O's first base prospect Mahoney not getting ahead of himself

March 05, 2011|Peter Schmuck

SARASOTA, Fla. — — Orioles first base prospect Joe Mahoney passed "the look test" the first time he passed in front of manager Buck Showalter.

No shock there. If you wanted to produce a computer-generated image of the prototypical major league first baseman, all you would need to do is plug in Mahoney's height (6 feet 6), weight (240 pounds), left-handed power swing and all-around athleticism.

"That's what they look like,'' Showalter said after Mahoney delivered a big performance in Saturday's 4-4 tie with the Boston Red Sox, and it wasn't the first time he had made some glowing reference to the rangy 24-year-old who apparently is too tall to keep his head down.

Of course, there's more to the perfect profile than just appearance, which is why Showalter was happy to see Mahoney take the field in front of the biggest baseball crowd in the history of Ed Smith Stadium and put on a show.

He went to the plate four times and came back with three hits, a walk, an RBI and a stolen base. In other words, he delivered a performance worthy of his status as the Orioles' reigning Minor League Player of the Year, and he did it knowing full well that making a good impression this spring could push him up the depth chart at first base at a time when the O's do not have anyone targeted for the position next season.

"It's a big step just being in major league camp,'' Mahoney said. "Last year was also a big step. I just need to go out there and keep doing my best and hopefully keep making those steps."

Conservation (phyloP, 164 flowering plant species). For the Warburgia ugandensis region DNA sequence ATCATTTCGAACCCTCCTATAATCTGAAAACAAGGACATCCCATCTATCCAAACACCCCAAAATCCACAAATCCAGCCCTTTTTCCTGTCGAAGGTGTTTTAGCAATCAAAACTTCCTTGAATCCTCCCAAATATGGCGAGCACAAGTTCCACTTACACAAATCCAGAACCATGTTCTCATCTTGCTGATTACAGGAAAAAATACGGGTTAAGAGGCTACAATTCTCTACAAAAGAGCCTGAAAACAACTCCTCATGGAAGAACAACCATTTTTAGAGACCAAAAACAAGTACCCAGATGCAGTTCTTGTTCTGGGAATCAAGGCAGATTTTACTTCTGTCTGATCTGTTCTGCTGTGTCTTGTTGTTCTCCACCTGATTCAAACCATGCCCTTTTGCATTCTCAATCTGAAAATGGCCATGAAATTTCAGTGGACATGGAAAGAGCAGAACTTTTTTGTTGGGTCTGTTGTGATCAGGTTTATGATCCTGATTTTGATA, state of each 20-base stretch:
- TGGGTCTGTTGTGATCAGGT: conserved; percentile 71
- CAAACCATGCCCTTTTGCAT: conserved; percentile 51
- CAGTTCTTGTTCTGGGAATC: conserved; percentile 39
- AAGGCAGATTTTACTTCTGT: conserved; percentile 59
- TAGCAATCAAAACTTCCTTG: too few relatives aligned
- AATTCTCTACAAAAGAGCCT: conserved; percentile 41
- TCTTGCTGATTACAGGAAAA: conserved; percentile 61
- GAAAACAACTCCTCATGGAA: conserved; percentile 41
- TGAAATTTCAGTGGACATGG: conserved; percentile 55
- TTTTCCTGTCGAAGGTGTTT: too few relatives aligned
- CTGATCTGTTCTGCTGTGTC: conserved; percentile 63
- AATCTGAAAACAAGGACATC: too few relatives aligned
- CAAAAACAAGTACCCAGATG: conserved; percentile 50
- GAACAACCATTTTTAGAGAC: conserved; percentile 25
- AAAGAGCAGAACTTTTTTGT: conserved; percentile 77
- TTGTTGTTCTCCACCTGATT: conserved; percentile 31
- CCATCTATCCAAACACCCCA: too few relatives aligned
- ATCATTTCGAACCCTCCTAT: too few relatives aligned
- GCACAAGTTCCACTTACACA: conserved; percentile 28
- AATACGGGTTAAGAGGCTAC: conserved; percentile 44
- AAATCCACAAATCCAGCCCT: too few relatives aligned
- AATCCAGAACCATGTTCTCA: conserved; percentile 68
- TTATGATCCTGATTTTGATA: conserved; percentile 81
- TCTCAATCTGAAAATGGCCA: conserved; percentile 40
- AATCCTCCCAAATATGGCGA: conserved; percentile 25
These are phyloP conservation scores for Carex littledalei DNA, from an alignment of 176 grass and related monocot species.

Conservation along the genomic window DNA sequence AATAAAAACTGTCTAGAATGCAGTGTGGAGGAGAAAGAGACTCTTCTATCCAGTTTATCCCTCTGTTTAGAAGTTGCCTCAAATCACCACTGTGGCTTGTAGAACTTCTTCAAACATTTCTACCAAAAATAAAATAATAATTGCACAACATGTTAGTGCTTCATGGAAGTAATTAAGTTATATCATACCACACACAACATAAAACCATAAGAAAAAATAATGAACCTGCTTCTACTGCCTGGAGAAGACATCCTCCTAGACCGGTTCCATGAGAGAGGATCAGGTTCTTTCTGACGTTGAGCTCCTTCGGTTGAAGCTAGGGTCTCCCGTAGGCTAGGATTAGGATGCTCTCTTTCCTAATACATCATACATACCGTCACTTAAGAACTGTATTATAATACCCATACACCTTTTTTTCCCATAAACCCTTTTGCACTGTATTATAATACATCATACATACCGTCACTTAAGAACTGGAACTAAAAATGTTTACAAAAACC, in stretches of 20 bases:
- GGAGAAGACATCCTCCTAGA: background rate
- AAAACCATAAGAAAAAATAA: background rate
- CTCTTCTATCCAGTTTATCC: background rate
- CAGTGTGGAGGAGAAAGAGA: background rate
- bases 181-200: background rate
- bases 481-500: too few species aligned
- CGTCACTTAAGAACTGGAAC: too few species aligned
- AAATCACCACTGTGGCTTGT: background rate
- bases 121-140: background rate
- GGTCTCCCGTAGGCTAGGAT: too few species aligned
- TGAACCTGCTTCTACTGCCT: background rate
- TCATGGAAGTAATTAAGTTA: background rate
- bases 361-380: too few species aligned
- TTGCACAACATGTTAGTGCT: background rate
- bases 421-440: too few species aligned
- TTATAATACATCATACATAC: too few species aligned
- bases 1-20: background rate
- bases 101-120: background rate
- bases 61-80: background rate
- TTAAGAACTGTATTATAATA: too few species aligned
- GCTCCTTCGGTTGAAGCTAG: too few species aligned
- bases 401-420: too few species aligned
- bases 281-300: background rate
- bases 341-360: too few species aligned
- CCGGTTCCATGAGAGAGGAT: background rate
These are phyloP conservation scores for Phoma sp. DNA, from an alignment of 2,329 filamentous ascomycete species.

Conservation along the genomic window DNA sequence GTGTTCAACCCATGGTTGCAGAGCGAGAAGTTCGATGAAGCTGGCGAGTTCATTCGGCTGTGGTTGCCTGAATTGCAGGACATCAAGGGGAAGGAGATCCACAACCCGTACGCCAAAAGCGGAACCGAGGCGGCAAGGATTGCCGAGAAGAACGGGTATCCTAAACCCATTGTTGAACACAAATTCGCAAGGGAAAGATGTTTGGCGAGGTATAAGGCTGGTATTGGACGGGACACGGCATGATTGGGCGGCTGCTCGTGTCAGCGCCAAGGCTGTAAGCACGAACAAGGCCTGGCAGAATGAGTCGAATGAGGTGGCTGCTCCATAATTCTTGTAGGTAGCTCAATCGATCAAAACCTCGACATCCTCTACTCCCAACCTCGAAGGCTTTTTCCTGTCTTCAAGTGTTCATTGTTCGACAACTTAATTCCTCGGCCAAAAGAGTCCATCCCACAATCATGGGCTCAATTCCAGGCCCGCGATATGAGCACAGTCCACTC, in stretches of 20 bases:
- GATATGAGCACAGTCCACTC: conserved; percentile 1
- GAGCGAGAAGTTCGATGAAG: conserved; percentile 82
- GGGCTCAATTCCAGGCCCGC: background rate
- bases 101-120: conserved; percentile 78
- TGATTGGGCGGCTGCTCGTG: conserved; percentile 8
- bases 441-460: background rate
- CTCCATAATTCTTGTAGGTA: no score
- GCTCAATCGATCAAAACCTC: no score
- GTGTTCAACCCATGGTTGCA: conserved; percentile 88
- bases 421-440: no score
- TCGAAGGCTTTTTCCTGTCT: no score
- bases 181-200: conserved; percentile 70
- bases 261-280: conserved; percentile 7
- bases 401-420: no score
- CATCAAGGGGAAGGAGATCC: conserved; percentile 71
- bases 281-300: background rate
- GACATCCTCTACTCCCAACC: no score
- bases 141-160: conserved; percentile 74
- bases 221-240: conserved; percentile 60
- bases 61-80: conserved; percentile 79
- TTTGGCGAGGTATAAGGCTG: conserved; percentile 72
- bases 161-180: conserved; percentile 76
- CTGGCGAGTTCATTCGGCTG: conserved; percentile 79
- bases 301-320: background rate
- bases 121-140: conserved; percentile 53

He's not a can't-miss prospect. The Orioles drafted him in the sixth round of the 2007 First Year Player Draft and he has spent most of his minor league career at the Class-A level. The front office is very pleased with the progress he made in 2009 and 2010, but he really hasn't gotten a lot of attention from outside the organization.

That may be about to change. Though Saturday's performance was only an exhibition game and it was against a Red Sox roster split between Sarasota and a home game against the Florida Marlins in Fort Myers, it was still an eye-opener, and there are only so many chances to make that kind of a statement when you're playing behind Derrek Lee and a handful of utility candidates who also need innings at first base.

"No doubt,'' Showalter said. "The first thing they need to do is get an opportunity and I'm going to run them out there. That's not going to be the case in a week or so [after the first roster cuts]. They need to have that attitude even in batting practice. They get a chance to impress us every day."

Mahoney seems to understand that. He will be the first to tell you that winning the organization's top minor league honor for the 2010 season doesn't mean all that much in the major league clubhouse in 2011. He was even reluctant to dwell too much on the previous four hours, because what's important is not behind him.

There could be a chance to break through next year if he can build on last year's performance at Frederick and Bowie, but he shies away from talk about possibly being in a good position to succeed Lee, who is not signed beyond this season.

"I try not to think about that,'' Mahoney said. "Anyone will tell you, the game is hard enough. If you start thinking about that kind of stuff, it just becomes more of a challenge. I'm trying to focus on doing the right stuff every day. Hopefully, that will build up to being the next first baseman."

In the meantime, he is happy to accept whatever guidance Lee is willing to give while they work out together at first base.

"He's a wealth of knowledge,'' Mahoney said. "He's a Gold Glover … an All-Star. I learned a lot in just one day around him. I really hope to work with him as much as I can. I look at him as a mentor."

That's basically his approach with all of his more experienced teammates, and it appears to be working for him.

"It's my first major league camp and I'm trying to keep my ears open and my mouth shut,'' he said. I just want to watch these guys. They've had long big-league careers and I hope to have one, too."


Listen to Peter Schmuck on WBAL (1090 AM) at noon Fridays and Saturdays and check out his blog, "The Schmuck Stops Here," at baltimoresun.com/schmuckblog.

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